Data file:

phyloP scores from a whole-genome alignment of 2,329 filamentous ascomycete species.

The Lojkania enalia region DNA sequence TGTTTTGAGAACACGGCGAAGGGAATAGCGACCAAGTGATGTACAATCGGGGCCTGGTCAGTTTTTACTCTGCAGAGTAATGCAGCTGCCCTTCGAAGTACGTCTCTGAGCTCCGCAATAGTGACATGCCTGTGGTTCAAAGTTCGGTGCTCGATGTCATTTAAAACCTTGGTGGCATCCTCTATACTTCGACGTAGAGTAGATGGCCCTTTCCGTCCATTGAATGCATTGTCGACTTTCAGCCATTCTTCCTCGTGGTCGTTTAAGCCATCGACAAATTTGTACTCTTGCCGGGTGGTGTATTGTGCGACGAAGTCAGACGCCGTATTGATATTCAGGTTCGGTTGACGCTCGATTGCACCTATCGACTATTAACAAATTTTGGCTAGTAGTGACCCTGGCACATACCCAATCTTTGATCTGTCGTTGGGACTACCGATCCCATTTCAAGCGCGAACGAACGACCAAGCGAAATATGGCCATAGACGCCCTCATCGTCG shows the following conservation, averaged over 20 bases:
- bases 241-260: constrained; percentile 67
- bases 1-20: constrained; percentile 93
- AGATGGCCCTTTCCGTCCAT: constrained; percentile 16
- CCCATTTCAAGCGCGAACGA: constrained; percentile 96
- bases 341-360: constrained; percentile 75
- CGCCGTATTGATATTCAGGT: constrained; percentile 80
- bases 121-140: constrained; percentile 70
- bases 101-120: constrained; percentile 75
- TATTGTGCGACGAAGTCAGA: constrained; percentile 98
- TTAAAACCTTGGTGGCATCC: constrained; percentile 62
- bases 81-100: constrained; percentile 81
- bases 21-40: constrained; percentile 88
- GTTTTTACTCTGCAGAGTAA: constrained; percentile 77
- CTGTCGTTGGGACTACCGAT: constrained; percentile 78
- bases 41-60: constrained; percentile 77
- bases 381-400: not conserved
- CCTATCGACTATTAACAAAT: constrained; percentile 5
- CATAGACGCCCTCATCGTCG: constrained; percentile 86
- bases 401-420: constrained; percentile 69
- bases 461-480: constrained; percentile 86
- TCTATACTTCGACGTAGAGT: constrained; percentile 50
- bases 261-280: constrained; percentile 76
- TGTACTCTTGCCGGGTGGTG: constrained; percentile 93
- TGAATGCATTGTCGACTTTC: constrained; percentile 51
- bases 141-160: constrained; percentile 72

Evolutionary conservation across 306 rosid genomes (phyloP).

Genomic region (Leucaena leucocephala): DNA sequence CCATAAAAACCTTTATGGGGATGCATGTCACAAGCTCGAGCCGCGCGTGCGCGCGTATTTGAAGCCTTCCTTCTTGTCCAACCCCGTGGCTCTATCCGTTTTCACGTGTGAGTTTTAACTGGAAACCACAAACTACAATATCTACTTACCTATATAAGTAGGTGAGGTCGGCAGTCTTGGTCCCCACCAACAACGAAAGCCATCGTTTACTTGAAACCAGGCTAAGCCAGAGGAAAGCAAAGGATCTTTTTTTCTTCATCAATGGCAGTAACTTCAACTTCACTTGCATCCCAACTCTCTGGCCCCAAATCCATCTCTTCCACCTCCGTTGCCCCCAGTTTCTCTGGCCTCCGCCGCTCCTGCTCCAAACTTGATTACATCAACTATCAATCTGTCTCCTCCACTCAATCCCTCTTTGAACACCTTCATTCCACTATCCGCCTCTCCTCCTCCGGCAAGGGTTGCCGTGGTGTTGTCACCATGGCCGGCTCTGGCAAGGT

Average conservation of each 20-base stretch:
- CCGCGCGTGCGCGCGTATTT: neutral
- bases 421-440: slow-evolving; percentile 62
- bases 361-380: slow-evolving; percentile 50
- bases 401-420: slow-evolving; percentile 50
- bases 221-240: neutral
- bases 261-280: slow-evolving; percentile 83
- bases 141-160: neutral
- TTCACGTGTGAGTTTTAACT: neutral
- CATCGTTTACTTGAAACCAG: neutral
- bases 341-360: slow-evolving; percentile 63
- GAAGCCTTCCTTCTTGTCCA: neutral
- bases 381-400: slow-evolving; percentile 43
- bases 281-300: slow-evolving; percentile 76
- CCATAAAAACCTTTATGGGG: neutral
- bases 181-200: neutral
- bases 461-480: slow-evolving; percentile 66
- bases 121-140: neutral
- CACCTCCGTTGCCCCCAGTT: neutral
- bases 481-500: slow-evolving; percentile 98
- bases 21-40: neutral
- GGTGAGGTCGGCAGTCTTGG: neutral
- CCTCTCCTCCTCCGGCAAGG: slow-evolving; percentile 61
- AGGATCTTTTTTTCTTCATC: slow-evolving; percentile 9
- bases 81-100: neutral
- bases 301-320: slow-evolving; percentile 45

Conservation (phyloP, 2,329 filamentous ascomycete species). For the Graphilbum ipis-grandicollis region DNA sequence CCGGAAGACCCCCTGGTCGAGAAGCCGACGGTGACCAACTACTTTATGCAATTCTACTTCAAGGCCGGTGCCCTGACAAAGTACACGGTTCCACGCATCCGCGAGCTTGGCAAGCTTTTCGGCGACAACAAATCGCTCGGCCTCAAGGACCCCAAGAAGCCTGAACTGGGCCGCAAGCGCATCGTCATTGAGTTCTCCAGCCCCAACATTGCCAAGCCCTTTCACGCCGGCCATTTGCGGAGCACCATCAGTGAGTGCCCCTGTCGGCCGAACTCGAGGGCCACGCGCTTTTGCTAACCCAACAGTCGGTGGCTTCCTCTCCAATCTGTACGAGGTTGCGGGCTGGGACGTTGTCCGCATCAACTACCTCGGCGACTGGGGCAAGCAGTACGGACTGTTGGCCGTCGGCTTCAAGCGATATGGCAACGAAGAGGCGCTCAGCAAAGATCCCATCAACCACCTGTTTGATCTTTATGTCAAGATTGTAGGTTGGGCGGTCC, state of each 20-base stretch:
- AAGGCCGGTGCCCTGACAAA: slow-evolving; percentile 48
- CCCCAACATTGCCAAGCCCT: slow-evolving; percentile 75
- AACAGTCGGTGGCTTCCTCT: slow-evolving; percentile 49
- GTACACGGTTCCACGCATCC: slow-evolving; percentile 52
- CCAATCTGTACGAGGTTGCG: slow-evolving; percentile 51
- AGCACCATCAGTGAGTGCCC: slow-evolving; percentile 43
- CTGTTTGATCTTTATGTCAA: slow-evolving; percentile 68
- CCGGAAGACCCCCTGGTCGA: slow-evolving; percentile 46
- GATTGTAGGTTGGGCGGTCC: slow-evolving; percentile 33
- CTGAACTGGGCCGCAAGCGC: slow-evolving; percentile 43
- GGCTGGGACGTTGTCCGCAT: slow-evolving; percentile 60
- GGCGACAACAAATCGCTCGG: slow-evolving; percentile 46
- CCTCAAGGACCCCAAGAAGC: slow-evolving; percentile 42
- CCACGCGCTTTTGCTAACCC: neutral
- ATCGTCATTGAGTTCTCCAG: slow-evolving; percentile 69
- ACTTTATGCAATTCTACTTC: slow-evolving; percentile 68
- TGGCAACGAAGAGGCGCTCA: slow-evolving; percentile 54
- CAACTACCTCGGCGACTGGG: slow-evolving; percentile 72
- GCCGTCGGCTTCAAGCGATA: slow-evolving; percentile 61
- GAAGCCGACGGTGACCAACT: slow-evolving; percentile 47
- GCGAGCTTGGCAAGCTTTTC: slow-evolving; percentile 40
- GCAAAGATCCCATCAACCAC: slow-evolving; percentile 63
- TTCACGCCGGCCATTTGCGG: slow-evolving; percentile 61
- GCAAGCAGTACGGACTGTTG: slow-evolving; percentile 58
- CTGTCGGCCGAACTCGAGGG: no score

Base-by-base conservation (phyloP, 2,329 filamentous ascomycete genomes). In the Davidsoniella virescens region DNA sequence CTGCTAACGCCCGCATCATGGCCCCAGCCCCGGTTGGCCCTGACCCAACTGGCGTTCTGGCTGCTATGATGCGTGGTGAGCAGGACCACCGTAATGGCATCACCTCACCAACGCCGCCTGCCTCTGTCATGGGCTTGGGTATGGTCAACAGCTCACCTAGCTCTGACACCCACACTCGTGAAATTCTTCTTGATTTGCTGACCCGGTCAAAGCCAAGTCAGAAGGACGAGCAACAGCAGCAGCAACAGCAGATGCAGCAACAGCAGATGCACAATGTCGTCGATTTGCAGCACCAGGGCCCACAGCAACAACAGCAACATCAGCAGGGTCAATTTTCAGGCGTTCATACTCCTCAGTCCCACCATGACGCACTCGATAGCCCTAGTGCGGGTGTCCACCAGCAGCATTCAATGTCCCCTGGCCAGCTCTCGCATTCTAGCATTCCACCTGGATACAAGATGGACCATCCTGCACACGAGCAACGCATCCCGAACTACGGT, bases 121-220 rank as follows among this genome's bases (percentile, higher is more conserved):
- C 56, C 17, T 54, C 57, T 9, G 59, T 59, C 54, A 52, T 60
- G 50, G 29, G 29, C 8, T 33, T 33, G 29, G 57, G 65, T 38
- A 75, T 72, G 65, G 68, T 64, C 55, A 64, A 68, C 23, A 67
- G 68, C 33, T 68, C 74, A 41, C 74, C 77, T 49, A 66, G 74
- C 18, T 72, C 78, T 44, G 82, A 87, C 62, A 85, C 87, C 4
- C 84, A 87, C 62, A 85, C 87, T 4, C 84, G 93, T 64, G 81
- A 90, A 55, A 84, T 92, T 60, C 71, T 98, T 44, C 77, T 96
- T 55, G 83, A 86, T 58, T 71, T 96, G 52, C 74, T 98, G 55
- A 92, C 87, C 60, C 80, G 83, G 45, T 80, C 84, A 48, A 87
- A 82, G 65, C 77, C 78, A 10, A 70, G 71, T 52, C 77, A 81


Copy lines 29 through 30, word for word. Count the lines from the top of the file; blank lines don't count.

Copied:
Genomic region (Leucaena leucocephala): DNA sequence CCATAAAAACCTTTATGGGGATGCATGTCACAAGCTCGAGCCGCGCGTGCGCGCGTATTTGAAGCCTTCCTTCTTGTCCAACCCCGTGGCTCTATCCGTTTTCACGTGTGAGTTTTAACTGGAAACCACAAACTACAATATCTACTTACCTATATAAGTAGGTGAGGTCGGCAGTCTTGGTCCCCACCAACAACGAAAGCCATCGTTTACTTGAAACCAGGCTAAGCCAGAGGAAAGCAAAGGATCTTTTTTTCTTCATCAATGGCAGTAACTTCAACTTCACTTGCATCCCAACTCTCTGGCCCCAAATCCATCTCTTCCACCTCCGTTGCCCCCAGTTTCTCTGGCCTCCGCCGCTCCTGCTCCAAACTTGATTACATCAACTATCAATCTGTCTCCTCCACTCAATCCCTCTTTGAACACCTTCATTCCACTATCCGCCTCTCCTCCTCCGGCAAGGGTTGCCGTGGTGTTGTCACCATGGCCGGCTCTGGCAAGGT

Average conservation of each 20-base stretch: